Home detox with methadone. For people with decidedly mild opiate addictions, detoxing at home can be a comfortable and recommended option. Rather than leaving the comforts of home to detox in a clinic, an opiate addict can be given a prescription of methadone or another detox medication and instructions for detoxing at home. It is still recommended to have a friend or family available for support when following this method.
Natural home detox. For very mild cases of opiate addiction in a person who strongly prefers to detox through all natural methods, particularly through a very specific diet, exercise and sleep schedule.
Opiate addiction is a horrible experience for the addict and their loved ones. Opiates are known for being one of the most addictive drugs, both psychologically and physically. The state of euphoria that opiates put people into is highly addictive in its own right, but when a person has become addicted to a prescription opiate, tapering off of it is an extremely hard process.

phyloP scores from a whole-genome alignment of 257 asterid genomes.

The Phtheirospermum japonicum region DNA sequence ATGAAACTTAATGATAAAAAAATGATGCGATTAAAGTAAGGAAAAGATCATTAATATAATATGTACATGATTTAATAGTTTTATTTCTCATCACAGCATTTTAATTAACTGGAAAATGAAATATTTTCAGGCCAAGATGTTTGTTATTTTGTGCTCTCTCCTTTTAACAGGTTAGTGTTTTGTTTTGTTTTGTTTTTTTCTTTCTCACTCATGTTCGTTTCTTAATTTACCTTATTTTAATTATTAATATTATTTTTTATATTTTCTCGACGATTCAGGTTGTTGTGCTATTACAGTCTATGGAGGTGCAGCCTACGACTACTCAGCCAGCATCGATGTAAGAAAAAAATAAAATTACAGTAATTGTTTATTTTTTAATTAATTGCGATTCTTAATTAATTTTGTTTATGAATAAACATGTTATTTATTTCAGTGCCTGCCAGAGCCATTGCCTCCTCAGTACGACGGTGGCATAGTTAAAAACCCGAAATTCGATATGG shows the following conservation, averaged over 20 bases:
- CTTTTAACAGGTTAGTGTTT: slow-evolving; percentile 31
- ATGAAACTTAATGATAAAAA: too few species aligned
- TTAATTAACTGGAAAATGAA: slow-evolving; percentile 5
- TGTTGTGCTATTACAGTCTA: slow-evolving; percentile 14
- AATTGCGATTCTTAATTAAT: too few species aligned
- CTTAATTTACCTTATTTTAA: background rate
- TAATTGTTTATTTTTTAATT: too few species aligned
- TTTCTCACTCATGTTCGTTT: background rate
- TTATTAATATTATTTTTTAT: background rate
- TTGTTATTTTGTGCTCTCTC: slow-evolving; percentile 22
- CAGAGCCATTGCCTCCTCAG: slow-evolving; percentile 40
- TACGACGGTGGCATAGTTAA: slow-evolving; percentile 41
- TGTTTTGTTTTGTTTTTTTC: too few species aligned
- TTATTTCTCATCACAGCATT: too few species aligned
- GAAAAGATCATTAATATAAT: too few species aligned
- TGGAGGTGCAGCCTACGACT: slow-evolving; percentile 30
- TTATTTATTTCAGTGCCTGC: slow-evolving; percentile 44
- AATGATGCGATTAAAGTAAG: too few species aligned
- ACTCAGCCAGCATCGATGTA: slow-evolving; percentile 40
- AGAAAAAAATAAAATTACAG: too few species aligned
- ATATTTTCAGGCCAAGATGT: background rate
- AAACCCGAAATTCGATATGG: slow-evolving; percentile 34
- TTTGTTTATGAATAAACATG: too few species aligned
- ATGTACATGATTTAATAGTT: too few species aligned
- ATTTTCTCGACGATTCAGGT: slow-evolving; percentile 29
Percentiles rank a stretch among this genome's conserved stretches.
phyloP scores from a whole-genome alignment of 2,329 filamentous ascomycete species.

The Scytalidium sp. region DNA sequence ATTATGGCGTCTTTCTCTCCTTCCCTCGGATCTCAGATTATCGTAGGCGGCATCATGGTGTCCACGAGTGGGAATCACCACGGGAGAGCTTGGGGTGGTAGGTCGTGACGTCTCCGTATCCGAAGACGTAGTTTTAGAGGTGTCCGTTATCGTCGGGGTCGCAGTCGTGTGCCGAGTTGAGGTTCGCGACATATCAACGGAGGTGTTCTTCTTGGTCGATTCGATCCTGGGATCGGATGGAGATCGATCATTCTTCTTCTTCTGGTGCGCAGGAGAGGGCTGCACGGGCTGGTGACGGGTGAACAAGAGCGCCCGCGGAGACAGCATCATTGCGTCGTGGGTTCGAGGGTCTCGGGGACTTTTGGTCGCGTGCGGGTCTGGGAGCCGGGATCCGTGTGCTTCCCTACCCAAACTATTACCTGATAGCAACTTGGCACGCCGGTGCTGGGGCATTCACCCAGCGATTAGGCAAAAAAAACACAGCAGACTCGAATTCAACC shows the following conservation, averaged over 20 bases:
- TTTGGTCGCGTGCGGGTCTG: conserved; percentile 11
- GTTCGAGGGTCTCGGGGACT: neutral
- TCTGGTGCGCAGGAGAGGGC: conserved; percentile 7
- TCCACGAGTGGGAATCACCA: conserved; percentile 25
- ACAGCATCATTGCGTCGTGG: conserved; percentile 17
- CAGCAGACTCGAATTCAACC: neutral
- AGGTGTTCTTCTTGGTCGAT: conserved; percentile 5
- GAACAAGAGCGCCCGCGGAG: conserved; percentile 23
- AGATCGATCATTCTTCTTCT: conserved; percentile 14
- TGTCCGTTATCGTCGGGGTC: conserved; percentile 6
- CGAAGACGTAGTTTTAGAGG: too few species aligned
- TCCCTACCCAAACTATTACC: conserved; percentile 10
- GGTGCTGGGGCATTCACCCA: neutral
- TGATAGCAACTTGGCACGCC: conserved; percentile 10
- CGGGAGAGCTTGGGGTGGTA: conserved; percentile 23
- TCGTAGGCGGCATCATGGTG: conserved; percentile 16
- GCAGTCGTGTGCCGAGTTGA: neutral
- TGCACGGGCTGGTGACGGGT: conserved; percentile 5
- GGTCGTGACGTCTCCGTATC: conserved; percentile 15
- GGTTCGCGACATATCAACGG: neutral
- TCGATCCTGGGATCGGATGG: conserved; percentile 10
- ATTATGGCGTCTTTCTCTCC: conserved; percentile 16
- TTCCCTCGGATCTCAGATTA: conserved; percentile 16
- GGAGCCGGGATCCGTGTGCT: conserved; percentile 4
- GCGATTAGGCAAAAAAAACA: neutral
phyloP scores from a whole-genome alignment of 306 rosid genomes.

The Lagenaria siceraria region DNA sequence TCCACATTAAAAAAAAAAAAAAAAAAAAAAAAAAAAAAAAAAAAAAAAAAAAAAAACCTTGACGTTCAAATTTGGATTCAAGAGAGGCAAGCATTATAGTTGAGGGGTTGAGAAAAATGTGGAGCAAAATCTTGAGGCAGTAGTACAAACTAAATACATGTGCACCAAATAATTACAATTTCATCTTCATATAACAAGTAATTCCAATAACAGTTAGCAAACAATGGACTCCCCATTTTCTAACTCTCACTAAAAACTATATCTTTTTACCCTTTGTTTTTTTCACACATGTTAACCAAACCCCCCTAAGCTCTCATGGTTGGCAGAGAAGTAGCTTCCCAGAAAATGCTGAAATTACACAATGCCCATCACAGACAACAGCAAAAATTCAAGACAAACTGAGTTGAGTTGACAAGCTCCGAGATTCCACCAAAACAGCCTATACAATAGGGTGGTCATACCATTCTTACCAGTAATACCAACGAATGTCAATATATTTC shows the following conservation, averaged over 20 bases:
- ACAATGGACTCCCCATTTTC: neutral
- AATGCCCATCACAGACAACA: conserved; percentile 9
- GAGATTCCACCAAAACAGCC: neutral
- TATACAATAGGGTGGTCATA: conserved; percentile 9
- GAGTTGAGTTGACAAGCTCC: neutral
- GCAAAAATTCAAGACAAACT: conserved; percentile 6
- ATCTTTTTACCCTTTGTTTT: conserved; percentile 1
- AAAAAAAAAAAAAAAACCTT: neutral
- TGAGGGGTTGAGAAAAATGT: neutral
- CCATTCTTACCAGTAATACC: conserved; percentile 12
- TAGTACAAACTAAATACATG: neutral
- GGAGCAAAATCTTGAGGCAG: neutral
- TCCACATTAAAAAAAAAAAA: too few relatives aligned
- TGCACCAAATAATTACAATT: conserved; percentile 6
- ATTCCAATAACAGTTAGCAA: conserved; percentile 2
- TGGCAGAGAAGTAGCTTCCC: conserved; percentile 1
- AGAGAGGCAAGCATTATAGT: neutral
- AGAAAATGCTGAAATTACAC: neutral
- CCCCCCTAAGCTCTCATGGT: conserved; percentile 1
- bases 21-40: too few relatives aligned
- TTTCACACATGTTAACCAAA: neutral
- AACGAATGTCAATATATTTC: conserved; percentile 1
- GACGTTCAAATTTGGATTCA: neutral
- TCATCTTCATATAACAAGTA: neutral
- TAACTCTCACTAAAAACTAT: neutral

Opiates are derived from opium, which comes from poppies. They may consist of pure opium, synthetic opiates like Oxycontin or close relatives of opium such as morphine. Opiates are dangerous because they require their user to use ever increasing amounts in order to continue feeling its effects. This applies to people seeking a mind altering state and people seeking relief from pain. This builds a tolerance within a person initially and a dependence within the person ultimately.
Once a person is physically dependent on opiates, meaning the natural opioid sensors in their body do not know how to function without continually receiving opiates, quitting is extremely difficult on a number of levels. Not only are the feelings of relief and escape through opiates addictive in their own right, but the withdrawal symptoms that come with quitting or reducing opiate intake are severe, and can include nausea, vomiting, digestion problems, sleep problems, inability to regulate temperature and extreme mood fluctuation.
Detoxing from opiates is something that should be overseen by medical professionals. Do not attempt to quit opiates without medical supervision because the side effects can be very dangerous. Medication that counteracts the effects of opiate withdrawal is necessary in order to detox safely, as well as a medical professional available to assist in the event of seizure, fainting or illness.